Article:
Letters to the Editor: The Queen Mary wasn’t built to sit in seawater for 87 years. This is how to save it
To the editor: RMS Queen Mary was launched in 1934 from the John Brown and Co. shipyard in Clydebank, Scotland. My grandfather was the yard detective then. (“After decades of rocky seas in Long Beach, Queen Mary in danger of sinking. Can it be saved?” June 1)
My parents and I sailed on her in June 1952 from New York and returned on her that September. My husband and I stayed aboard her in Long Beach at least three times for Scottish events.
Steel hulls weren’t meant to last 87 years. Repairing the Queen Mary’s would be hugely expensive.
Why not hoist the ship onto the dock, cut off the bottom and leave a few of the passenger decks so she can continue to be a hotel, tourist attraction and historic site? It would preserve the silhouette we love, and we could still walk the top deck and breathe the sea air.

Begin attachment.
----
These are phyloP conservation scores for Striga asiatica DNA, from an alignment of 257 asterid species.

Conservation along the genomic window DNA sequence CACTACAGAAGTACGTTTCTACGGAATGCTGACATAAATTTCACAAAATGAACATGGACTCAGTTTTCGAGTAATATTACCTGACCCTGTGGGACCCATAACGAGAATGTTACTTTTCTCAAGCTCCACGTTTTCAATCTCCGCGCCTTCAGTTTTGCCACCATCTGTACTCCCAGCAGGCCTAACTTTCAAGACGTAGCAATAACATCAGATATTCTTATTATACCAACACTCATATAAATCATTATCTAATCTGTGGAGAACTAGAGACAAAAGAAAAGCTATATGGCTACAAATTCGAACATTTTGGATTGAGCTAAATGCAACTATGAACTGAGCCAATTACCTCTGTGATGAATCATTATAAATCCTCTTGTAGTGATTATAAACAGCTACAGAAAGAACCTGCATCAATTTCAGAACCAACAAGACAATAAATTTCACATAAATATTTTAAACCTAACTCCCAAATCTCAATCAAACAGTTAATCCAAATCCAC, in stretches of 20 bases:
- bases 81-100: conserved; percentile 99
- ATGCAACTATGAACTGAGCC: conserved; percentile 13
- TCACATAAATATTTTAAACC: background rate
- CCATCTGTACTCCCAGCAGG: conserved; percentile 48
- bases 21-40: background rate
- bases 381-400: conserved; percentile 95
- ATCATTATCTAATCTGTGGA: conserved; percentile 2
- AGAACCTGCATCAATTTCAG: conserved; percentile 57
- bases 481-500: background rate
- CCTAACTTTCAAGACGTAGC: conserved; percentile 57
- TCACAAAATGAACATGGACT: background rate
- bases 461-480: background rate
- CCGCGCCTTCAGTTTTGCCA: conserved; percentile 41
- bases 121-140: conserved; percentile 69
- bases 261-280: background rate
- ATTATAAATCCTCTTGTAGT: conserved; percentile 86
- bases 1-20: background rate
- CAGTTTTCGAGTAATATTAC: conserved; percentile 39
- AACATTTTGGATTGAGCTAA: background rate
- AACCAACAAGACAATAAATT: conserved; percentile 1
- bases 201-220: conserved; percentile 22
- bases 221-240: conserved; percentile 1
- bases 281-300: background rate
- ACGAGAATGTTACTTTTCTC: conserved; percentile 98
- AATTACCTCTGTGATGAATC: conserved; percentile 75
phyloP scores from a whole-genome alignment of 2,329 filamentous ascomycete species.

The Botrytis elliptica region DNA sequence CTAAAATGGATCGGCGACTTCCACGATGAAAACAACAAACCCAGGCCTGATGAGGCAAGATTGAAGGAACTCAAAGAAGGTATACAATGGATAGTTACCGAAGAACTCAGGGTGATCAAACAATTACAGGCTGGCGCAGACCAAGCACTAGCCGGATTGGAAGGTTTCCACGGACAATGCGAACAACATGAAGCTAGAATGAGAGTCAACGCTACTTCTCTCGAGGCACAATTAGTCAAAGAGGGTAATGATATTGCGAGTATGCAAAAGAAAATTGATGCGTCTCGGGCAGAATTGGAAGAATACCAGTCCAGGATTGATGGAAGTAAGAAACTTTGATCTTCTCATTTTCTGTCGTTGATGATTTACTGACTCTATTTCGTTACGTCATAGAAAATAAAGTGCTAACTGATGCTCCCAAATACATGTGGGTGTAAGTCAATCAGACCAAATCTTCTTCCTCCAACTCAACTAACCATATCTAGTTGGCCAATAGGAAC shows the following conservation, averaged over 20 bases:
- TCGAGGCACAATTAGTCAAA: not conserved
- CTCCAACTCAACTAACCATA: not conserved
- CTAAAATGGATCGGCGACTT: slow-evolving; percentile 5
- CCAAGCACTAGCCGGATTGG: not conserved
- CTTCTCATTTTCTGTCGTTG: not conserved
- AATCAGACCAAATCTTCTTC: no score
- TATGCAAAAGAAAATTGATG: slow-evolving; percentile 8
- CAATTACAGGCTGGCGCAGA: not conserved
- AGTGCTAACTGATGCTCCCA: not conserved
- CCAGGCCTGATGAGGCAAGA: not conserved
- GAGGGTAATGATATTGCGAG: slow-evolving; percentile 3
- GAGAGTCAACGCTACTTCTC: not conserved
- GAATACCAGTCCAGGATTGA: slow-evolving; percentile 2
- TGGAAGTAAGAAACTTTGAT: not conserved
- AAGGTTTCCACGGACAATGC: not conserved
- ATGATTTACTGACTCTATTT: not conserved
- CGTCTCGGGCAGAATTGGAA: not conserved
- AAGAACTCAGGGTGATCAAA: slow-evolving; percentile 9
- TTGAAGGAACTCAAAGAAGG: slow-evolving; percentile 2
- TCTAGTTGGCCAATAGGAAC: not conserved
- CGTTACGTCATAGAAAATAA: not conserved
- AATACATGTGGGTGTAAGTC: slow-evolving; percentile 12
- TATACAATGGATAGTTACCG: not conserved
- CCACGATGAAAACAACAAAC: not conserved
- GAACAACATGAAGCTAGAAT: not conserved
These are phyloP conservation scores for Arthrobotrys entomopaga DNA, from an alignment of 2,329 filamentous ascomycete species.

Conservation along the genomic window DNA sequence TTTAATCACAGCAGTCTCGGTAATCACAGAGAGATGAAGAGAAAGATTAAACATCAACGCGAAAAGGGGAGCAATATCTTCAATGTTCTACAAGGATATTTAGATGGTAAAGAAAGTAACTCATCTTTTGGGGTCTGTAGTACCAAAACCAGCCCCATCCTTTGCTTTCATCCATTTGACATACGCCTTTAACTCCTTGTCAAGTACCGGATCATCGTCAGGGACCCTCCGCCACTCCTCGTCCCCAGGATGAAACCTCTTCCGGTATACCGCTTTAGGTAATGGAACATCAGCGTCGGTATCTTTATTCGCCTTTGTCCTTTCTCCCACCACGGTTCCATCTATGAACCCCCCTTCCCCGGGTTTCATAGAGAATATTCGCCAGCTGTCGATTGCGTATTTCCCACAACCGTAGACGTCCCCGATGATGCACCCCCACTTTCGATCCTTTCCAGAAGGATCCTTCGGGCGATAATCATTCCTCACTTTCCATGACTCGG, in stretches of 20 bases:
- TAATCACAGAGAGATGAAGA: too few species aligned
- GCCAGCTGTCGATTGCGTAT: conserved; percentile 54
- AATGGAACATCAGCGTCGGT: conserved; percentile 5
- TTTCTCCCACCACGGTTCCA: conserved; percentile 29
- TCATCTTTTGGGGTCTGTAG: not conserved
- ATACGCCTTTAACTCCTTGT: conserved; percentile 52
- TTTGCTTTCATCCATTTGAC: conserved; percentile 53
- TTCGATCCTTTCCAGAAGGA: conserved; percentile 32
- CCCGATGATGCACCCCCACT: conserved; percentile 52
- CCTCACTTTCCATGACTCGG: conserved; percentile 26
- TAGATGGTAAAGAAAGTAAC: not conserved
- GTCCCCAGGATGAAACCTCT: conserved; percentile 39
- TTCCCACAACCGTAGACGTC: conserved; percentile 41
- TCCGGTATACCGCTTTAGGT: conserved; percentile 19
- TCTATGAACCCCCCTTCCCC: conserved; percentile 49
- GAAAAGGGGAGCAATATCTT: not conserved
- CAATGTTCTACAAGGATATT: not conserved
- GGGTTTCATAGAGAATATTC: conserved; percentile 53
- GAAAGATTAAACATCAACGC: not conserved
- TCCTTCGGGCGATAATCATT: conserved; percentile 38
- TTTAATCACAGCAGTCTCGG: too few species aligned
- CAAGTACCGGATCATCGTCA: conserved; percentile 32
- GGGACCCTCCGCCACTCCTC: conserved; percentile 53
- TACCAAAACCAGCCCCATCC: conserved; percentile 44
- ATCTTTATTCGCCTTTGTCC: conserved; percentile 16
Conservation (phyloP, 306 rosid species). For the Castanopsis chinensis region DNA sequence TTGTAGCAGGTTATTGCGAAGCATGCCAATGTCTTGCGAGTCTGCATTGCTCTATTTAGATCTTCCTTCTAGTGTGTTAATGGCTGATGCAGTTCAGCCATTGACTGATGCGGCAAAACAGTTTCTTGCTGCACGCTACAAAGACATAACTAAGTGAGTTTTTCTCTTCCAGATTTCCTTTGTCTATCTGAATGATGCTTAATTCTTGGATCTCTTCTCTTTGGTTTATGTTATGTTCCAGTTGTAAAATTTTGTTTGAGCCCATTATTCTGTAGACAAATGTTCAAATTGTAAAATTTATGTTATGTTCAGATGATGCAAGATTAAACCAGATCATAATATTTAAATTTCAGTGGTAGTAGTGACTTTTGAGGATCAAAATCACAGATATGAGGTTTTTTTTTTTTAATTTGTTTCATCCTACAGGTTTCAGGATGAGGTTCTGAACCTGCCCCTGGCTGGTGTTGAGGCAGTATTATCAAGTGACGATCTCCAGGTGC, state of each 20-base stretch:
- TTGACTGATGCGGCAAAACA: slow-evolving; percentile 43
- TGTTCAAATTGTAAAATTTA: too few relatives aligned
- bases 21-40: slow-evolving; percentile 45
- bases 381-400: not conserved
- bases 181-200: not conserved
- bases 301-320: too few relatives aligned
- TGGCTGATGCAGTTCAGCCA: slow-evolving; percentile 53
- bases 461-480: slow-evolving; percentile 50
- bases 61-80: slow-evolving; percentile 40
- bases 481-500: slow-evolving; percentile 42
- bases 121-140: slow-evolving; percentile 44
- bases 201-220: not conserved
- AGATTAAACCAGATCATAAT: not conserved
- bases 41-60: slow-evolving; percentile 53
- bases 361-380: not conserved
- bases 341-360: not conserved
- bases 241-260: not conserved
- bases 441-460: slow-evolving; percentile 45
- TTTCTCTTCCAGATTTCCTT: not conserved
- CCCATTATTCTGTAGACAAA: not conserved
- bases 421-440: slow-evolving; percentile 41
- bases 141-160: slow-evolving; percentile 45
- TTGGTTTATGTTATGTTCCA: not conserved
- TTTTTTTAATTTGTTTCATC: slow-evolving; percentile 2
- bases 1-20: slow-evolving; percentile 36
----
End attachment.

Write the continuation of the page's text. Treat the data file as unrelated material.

Kay Devonshire, Santa Monica
To the editor: The Queen Mary and I are of an age when dancing jazz was still the rage. We both began our maiden voyages in 1936, although her “gestation period” of two years was longer than mine.
I was a passenger on one of her Atlantic crossings and have shared “birthday” dinners with her in Long Beach. Now that we are both in our 80s and need repairs, I hope the Queen will be taken care of and continue to delight future generations.
Janet Cameron Hoult, Culver City
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